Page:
Steven Chu, new chairman of ESPCI Paris International Scientific Committee

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Every year, an international committee of world renowned scientists gathers at ESPCI, and evaluates its research and teaching program. After a rich 5-year term, Michael Cates professor at Cambridge University is replaced by another prestigious scientist as chairman of the ISC: Steven Chu, Professor at Stanford University, co recipient of the 1997 Nobel Prize in Physics, US Secretary of Energy from 2009 through 2013. For Vincent Croquette, director general of ESPCI Paris, «it is a great honor to catch the attention of such a talented scientist, and there is no doubt it will help putting ESPCI under the spotlights, especially at the international level. Steven Chu also represents what is the DNA of ESPCI: multidisciplinarity: his Nobel Prize was in atomic physics, but he has also worked on polymer physics, biophysics, batteries and so much more! We do also think that his political experience and commitment on climate concerns will be an extraordinary example for our institution.

You are currently a professor at Stanford University. What is the current topic/focus of your research?

My current research topics are molecular and cellular imaging, nanoprobe synthesis for imaging, development of new methods of ultrasound imaging, new approaches to lithium metal batteries, electrochemical production of hydrogen and other energy technologies.

After such a long and distinguished career, what keeps you so passionate and involved in Science and Science Education?

The short answer is that I love to explore new areas in science. The best way to learn new fields is for me and my research group members to co-teach each other and to teach a new subject.

Every 5 -6 years, I go into new fields that are a mix of new technology development and applications in science. While my Ph.D. thesis was testing the Weinberg-Salam-Glashow model that unified electromagnetic and weak interactions using atomic physics, I went on to precision measurements using laser spectroscopy, optical excitons in condensed matter physics, laser cooling and trapping of atoms, atom interferometry, optical tweezers of individual biomolecules and applications in biology and polymer physics, single molecule FRET development and studies of translation, transcription, cell signaling and more. Since returning to Stanford from the Department of Energy, I began to synthesize improved nano-scale probes for molecular imaging in live cells and have begun a number of biological experiments. I am also working on battery research and other applications of electrochemistry, and am exploring other novel potential solutions to climate change.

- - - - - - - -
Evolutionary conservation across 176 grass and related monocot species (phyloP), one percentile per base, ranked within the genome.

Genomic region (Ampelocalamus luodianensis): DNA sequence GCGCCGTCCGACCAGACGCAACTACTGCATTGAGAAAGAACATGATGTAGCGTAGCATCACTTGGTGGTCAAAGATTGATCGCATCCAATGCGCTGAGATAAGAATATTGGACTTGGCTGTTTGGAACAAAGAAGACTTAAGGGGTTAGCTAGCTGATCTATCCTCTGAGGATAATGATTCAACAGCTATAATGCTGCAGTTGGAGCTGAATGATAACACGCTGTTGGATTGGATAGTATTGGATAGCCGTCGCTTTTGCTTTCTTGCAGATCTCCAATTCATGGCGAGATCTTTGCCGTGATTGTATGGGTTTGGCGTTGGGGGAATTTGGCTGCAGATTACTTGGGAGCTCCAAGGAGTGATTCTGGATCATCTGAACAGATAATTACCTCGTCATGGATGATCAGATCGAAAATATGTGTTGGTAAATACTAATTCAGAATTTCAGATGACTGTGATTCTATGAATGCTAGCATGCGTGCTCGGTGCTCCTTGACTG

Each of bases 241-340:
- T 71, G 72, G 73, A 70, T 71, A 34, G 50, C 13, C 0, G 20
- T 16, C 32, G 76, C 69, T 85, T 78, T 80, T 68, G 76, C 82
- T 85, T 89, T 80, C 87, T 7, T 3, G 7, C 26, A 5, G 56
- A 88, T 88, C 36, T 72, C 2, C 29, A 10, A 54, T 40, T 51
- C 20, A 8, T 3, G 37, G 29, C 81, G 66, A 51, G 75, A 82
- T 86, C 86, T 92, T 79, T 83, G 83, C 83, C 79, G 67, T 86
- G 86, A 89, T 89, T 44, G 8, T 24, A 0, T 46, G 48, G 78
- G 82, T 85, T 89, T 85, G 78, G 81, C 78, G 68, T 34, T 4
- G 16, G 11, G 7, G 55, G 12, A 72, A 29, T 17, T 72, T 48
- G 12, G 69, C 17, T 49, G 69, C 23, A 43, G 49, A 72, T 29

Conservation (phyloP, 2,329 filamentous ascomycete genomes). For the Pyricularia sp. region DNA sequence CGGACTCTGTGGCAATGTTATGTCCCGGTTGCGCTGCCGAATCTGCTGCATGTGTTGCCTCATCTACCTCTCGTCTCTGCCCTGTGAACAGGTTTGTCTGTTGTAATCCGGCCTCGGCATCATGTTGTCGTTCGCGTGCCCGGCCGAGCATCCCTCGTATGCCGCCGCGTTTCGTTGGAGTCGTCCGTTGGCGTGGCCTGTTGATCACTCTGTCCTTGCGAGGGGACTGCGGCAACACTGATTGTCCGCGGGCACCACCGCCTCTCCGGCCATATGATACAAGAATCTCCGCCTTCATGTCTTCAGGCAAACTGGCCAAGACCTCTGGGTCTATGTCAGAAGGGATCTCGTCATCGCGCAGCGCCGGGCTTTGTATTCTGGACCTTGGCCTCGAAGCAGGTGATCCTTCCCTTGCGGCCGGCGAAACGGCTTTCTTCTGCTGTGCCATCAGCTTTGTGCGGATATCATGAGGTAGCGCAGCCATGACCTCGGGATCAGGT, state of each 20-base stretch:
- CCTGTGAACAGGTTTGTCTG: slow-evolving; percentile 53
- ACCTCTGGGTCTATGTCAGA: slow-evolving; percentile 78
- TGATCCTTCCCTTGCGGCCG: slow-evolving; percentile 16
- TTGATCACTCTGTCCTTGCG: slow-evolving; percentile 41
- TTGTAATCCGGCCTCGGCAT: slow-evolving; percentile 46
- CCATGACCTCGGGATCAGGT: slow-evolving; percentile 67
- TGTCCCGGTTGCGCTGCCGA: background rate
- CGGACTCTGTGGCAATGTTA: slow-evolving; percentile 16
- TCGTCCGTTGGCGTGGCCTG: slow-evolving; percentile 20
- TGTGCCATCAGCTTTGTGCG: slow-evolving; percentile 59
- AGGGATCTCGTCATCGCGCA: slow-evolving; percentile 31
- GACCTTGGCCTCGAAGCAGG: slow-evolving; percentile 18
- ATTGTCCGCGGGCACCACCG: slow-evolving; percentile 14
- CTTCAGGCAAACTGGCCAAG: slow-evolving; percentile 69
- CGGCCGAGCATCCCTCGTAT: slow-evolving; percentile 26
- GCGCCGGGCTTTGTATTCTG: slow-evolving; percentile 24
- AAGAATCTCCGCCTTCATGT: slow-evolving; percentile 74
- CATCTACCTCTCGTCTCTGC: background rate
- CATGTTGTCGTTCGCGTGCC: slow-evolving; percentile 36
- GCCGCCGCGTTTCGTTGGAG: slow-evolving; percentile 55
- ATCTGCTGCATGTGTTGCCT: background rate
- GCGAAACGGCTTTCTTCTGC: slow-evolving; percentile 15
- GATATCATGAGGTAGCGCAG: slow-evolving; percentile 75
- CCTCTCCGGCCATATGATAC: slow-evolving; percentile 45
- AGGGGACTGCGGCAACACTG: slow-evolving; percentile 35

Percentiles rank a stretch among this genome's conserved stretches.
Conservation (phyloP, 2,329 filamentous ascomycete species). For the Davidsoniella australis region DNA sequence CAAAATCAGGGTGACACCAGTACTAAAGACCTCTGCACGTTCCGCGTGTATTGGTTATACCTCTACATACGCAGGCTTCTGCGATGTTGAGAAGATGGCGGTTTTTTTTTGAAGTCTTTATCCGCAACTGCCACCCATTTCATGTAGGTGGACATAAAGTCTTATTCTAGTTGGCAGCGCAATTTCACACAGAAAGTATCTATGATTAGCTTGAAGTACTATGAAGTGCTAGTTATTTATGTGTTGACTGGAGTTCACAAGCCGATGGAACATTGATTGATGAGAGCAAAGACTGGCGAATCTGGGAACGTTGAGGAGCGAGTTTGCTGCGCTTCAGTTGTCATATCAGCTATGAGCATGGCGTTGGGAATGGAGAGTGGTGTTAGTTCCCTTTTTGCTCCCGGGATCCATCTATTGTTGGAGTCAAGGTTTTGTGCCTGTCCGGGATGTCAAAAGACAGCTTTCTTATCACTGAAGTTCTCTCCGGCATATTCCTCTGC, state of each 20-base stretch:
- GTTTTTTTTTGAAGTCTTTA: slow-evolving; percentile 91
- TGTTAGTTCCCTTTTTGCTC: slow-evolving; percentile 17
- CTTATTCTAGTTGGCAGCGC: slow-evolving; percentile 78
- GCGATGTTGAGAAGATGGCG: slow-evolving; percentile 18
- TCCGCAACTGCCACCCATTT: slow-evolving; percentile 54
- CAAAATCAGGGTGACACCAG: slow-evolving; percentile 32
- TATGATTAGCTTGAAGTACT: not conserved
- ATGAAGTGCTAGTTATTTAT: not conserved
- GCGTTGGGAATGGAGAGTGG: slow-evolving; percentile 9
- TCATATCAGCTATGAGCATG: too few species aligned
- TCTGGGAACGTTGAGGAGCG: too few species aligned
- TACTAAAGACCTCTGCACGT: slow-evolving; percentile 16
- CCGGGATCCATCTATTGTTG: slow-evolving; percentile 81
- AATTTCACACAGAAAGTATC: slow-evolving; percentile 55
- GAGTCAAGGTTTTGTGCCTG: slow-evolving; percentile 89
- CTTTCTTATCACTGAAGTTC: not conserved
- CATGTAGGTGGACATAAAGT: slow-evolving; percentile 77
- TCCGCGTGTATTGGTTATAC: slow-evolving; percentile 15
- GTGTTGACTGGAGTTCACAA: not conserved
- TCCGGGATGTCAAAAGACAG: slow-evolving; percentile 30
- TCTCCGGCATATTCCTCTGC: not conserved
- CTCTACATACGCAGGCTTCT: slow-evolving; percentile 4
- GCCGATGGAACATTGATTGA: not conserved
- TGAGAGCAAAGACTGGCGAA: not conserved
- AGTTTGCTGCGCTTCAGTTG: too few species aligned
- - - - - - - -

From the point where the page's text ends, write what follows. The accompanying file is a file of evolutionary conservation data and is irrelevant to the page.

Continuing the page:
You have also been a vocal advocate for increased research into renewable energy. In your opinion, how can scientists best influence governmental policies?

We have a duty to tell policy makers of the risks of climate change, and how science and technology can really change the energy and global sustainability landscape, and ultimately help in the research.

Why did you accept the position of President of the International Scientific Committee at ESPCI Paris?

I became convinced that the ESPCI is one of the crown jewels in scientific research in the world, and the research it does will have lasting impact in science and society. If I can help its missions, it would be time well spent.


Steven Chu is the William R. Kenan Jr. Professor of Physics and Professor of Molecular & Cellular Physiology in the Medical School at Stanford University. He is President of the American Association for the Advancement of Science. He has published numerous papers in atomic physics, polymer physics, biophysics, molecular biology imaging, ultrasound imaging, nanoparticle synthesis, batteries, and other electrochemical applications and energy technologies. He holds 18 patents and patents pending, with 15 patent filings since 2015.

He served as the 12th U.S. Secretary of Energy from January 2009 through April 2013. Prior to that, he was director of the Lawrence Berkeley National Laboratory, professor of Physics and of Molecular and Cell Biology (2004 to 2009), professor of Physics and Applied Physics at Stanford University (1987 to 2009), a member of the technical staff and then head of the Quantum Electronics Research Department at AT&T Bell Laboratories (1978 – 1987).

Dr. Chu is the co-recipient of the 1997 Nobel Prize in Physics for his contributions to laser cooling and atom trapping. He has received numerous other awards. He is a member of the National Academy of Sciences, the American Philosophical Society, the American Academy of Arts and Sciences, the Academia Sinica, and is a foreign member of the Royal Society, the Royal Academy of Engineering, the Chinese Academy of Sciences, the Korean Academy of Sciences and Technology, the National Academy of Sciences of Belarus, and a member of the Pontifical Academy of Sciences. He received an A.B. degree in mathematics and a B.S. degree in physics from the University of Rochester, and a Ph.D. in physics from the University of California, Berkeley, and 32 honorary degrees.

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